agrarian, was even more preoccupied with its defense. Diggs gives us this description:
The site of the quilombo of 0s Palmares was a mountainous region, steep and
precipitous-a natural defense of the inhabitants-but at the same time a virgin
land whose exuberance was considered the best in the state of Pernambuco. The
many fruit trees gave easy sustenance to those who knew where they were. Timberyielding trees served various industrial uses. Most important of all trees was the
palmera pindoba, the cocoanut palm, which . . . provided excellent food. . . and a
delicious drink.78
In 1645, Bartholomeus Lintz, acting as a scout for the expeditions that the Dutch were
to mount against Palmares, was the first hostile European to discover that the state
consisted of several settlements (two major palmers of 5,000 inhabitants, and several
small units totalling 6,000). By 1677, there were ten major palmars, one of which was
the capital (Macoco) where the “king” (Ganga-Zumba from the Zanda signifying
consensus ruler) resided, the whole state spanning over sixty leagues.79 It was then
estimated that the population numbered between 15,000 and 20,000, a mixture of
Creoles and Africans largely drawn from the Angola-Congo regions. For almost a
century, neither the Portuguese nor the interloper Dutch, nor the Creole moradores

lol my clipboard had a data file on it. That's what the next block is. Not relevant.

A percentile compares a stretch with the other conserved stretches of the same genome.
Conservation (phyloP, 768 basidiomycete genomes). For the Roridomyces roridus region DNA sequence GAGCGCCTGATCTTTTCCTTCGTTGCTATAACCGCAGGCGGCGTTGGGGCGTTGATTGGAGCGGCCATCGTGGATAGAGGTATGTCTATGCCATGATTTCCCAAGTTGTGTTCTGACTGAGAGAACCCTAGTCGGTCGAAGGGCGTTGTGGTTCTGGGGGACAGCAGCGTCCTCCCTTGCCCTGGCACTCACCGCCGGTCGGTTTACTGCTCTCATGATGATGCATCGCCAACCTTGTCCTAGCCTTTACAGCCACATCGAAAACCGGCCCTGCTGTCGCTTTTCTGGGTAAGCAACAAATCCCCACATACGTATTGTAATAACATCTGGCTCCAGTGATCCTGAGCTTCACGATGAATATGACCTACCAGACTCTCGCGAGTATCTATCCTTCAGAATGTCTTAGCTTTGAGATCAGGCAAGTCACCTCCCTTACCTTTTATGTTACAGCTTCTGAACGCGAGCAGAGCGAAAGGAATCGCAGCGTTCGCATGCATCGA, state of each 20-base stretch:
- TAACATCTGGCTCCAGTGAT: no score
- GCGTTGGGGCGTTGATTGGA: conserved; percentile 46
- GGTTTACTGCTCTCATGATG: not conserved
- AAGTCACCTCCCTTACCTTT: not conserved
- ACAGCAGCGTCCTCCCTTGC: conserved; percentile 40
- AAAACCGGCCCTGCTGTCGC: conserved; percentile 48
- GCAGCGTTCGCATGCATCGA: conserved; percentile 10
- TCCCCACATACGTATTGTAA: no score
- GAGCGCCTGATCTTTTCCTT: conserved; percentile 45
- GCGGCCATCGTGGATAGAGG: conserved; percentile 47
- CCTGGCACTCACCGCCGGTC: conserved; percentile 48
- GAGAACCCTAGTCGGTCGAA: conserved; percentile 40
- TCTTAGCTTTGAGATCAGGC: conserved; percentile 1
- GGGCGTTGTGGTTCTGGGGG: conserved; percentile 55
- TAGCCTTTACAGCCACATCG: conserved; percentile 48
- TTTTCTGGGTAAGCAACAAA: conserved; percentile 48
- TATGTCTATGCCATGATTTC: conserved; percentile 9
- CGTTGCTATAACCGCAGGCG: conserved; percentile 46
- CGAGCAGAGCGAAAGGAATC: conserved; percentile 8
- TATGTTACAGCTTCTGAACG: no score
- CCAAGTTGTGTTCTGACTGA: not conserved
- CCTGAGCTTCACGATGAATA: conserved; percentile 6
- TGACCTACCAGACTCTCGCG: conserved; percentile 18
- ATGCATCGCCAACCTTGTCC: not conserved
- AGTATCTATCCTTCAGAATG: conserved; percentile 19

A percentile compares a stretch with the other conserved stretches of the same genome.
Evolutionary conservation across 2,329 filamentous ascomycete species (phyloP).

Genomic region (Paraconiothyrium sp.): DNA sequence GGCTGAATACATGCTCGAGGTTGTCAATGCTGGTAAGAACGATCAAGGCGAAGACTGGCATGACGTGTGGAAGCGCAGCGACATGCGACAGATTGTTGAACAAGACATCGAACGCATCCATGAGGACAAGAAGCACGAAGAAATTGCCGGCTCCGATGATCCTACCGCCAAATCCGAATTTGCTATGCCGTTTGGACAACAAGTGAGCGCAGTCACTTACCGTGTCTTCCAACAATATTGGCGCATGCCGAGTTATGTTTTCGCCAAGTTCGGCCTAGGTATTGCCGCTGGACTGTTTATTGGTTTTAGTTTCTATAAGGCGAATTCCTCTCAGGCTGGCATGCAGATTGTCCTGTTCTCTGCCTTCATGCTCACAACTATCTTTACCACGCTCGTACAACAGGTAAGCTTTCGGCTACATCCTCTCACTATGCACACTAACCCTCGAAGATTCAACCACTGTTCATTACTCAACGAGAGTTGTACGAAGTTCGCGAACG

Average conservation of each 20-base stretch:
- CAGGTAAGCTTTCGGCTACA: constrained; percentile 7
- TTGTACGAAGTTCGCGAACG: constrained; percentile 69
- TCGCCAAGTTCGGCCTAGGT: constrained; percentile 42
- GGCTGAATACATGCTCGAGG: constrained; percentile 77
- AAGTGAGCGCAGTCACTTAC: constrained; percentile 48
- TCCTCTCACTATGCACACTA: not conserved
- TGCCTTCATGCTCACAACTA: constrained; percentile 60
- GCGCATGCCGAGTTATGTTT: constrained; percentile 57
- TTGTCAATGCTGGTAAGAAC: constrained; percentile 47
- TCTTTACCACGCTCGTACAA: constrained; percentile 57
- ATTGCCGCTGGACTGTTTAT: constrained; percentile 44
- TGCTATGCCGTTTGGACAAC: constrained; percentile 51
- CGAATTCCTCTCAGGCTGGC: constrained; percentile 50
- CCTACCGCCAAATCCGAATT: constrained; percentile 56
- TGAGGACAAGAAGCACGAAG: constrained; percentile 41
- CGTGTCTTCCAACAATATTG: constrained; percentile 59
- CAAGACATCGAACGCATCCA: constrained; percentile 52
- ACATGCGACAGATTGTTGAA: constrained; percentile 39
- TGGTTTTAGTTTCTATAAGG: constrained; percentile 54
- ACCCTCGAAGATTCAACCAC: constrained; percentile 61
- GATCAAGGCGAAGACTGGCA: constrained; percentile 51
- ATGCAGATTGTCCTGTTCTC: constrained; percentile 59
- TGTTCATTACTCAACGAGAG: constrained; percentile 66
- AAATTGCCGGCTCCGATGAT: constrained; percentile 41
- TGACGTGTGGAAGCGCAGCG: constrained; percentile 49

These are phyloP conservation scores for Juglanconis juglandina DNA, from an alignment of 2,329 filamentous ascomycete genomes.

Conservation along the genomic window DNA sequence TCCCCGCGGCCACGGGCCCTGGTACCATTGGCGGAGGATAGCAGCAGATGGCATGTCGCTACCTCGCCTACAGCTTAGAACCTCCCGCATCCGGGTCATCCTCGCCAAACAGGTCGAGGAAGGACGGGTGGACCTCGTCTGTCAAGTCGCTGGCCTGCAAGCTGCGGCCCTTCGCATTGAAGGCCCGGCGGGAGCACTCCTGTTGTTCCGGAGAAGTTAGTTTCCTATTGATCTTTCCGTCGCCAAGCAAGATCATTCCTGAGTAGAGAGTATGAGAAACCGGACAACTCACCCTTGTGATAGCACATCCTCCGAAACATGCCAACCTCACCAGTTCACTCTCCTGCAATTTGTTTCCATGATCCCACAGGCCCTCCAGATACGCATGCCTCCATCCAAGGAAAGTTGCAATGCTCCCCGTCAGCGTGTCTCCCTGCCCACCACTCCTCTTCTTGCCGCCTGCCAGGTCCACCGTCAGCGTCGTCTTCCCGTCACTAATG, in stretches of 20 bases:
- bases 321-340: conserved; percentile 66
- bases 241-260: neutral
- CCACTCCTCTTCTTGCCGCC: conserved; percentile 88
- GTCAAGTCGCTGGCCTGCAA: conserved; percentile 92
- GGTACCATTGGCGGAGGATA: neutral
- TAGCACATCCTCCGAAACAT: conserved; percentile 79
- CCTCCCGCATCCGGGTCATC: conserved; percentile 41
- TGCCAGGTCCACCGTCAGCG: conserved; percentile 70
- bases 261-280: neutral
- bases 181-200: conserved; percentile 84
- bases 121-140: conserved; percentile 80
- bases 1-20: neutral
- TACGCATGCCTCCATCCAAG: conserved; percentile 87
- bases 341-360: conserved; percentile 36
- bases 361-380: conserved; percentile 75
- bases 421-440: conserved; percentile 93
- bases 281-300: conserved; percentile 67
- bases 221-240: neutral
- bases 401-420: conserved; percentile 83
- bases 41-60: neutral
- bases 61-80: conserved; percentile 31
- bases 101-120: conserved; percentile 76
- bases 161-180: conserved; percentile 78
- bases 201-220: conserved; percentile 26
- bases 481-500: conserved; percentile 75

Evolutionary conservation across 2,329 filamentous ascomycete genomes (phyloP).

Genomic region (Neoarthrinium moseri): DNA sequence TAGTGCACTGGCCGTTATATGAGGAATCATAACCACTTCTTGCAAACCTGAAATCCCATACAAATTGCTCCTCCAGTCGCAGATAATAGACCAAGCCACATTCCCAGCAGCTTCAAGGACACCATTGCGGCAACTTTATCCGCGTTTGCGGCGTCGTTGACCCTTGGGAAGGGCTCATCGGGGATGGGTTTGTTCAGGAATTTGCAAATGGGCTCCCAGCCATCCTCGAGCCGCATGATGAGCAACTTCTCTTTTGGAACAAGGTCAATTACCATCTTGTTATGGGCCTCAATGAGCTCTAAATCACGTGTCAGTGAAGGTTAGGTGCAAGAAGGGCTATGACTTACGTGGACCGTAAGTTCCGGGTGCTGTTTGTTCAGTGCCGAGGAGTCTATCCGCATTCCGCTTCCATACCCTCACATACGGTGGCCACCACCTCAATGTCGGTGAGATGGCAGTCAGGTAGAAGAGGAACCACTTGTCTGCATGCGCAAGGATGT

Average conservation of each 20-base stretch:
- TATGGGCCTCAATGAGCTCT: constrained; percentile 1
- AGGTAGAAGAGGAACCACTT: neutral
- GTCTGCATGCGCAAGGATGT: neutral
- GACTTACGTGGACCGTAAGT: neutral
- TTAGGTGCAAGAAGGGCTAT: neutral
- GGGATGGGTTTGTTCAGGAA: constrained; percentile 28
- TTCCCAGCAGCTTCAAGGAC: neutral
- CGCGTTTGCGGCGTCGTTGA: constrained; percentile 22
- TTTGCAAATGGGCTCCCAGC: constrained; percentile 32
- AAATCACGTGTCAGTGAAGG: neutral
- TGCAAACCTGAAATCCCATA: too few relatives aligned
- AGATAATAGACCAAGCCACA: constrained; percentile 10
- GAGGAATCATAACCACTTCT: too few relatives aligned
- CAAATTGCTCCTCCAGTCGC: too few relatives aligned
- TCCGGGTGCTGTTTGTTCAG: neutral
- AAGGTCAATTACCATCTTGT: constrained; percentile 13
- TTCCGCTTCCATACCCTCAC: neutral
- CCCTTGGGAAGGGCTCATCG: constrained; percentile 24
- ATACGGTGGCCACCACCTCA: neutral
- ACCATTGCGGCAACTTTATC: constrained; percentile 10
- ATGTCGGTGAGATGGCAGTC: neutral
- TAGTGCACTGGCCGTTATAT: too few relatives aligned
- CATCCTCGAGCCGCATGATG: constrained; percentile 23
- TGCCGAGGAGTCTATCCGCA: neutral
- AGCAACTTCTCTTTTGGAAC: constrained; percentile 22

could destroy it, though they tried for more than seventy years. Even in the end,
“[bletween 1672-94,” R. K. Kent tells us, “[ilt withstood on the average one Portuguese expedition every fifteen months.”80 There was, however, one important political
development during this period. In 1678, “[a] s he had done earlier, whenever a new
governor came to Pernambuco, Ganga-Zumba sued for peace.” The treaty that was
eventually signed, Kent quotes Nina Rodriques, “gave a real importance to the Negro
State which now the Colony treated as one nation would another.” The treaty, however, had little import for the moradores, who proceeded to claim and distribute
among themselves a substantial portion of the “Negro State.”81 Ganga-Zumba’s authority was breached:
By 1679, a palmarista “captain named Zambi (whose uncle is Gana-Zona) was in
revolt (with) Ioao mulato, Canhonga, Gaspar (and) Amaro, having done the person of Ganga-Zumba to death.” By March 1680, Zambi was being called upon to
surrender, without success. The war was on once more.82
Zambi (Zumbi), according to Ramos, “was already a well-known chief, whose deeds
amazed even the white ~oldiery?~ He would apparently reign as king in New Palmares until its end almost two decades later. But in his accession to authority, it is
possible to recognize what Ramos and others have described as “the Bantu origins” of
palm are^.^^ The perception of authentic authority as identical with secured social
integrity was characteristically Central Afri~an.~~